Born some 15 years ago, Application Performance Management (APM) “strives to detect and diagnose complex application performance problems to maintain an expected level of service.” The cloud was barely born back then. The standard enterprise application was based on a three-tier architecture, with each tier neatly tucked away on its own OS instance and physical or virtual server.

Ascertaining the root causes for application performance problems was a hairy problem to solve; regardless, this simpler application architecture and deployment model made the scope of the situation relatively small and manageable. Because of the smaller scope, it was possible to resolve the problem manually. APM showed where the problems lay, and human ingenuity would resolve them in a problem space that was sufficiently small for the human mind to do its magic.

Innovation Wave I: The Public Cloud

Then came the public cloud. This innovation allowed for optimized consumption of the infrastructure, but at a cost: Developers no longer had neither access to nor control of the underlying infrastructure. Solving application performance problems became trickier.

Innovation Wave II: Cloud-Native Architectures

Then came cloud-native architecture, to take advantage of cloud computing. Ultimately, cloud-native design enables faster application time-to-market. Engineering has much more flexibility, thereby making the business more agile.

However, this innovation has another cost. The neatly-packaged three-tier architecture is now a multi-service spaghetti bowl.

APM Struggles to Keep Up

Cloud-native monitoring, traceability, and observability are the subsequent phases of the APM evolution. These efforts and related technologies all intend to push the sleepy approach to APM out of the traditional enterprise software mindset.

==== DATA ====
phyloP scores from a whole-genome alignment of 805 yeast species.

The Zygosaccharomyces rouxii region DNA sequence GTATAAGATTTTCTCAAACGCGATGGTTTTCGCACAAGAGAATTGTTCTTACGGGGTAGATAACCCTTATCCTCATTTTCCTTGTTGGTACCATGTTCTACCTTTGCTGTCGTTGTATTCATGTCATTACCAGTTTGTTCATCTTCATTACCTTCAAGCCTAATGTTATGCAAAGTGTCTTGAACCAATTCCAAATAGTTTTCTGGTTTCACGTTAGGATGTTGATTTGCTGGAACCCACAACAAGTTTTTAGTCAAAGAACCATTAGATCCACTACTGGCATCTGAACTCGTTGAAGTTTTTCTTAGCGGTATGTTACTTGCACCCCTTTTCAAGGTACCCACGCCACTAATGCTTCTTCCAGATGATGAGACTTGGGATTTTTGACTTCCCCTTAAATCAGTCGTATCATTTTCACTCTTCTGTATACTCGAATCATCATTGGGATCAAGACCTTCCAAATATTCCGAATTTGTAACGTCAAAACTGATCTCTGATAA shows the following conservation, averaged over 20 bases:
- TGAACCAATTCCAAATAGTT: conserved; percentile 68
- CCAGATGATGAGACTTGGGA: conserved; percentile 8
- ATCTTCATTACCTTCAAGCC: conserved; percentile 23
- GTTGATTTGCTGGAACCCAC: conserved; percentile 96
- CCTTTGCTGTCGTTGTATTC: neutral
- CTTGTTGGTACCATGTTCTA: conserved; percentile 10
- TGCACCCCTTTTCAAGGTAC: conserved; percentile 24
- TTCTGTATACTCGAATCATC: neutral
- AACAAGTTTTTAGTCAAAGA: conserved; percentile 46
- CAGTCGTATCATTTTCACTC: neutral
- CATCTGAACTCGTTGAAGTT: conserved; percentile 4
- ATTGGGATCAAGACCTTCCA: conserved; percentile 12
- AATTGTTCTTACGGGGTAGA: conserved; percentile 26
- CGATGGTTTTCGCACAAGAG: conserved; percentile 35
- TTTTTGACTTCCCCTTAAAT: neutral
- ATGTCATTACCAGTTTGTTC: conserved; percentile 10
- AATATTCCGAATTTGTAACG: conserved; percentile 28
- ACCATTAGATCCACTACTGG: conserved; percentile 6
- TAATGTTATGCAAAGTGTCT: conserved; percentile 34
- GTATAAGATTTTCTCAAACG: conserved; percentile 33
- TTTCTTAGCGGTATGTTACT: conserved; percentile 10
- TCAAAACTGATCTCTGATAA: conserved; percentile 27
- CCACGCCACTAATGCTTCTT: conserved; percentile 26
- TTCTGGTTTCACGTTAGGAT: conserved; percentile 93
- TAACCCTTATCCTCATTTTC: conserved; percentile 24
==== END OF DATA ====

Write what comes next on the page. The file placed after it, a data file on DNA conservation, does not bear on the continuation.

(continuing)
Complexity is the underlying reason for this innovation wave. Let’s assume that we have successfully identified the application performance problem source in our infrastructure and API soup. Where does the SRE go next to solve the problem? There are too many interdependencies for the old-fashioned human brain to work. These new classes of tools generate a sea of data, drowning the human mind into indecision.

Innovation Wave III: Enter Opsani

Machine learning (ML) techniques are particularly good at solving multi-dimensional problems that are too complex for the human brain. Opsani leverages ML and a small set of experiments to determine how these data are correlated with each other. Therefore, configuration adjustments are needed for the application to meet its SLOs.

Opsani reconfigures applications autonomously. By tapping into the APM data stream, Opsani recommends the correct corrective set of actions. Moreover, Opsani autonomously reconfigures applications in light of changing conditions, such as changes in the codebase, underlay infrastructure, or load profile to ensure that the application remains within its performance requirements.

This type of autonomous operations frees up developers and SREs from investigative troubleshooting and guesswork, while optimizing the application to do what it must to delight customers.

It is time to elevate the APM to the next level. Opsani makes it possible to drive continuous, autonomous cloud-native workload optimization. Go beyond just ascertaining where the problems are. Go the last mile and resolve the issue proactively and autonomously.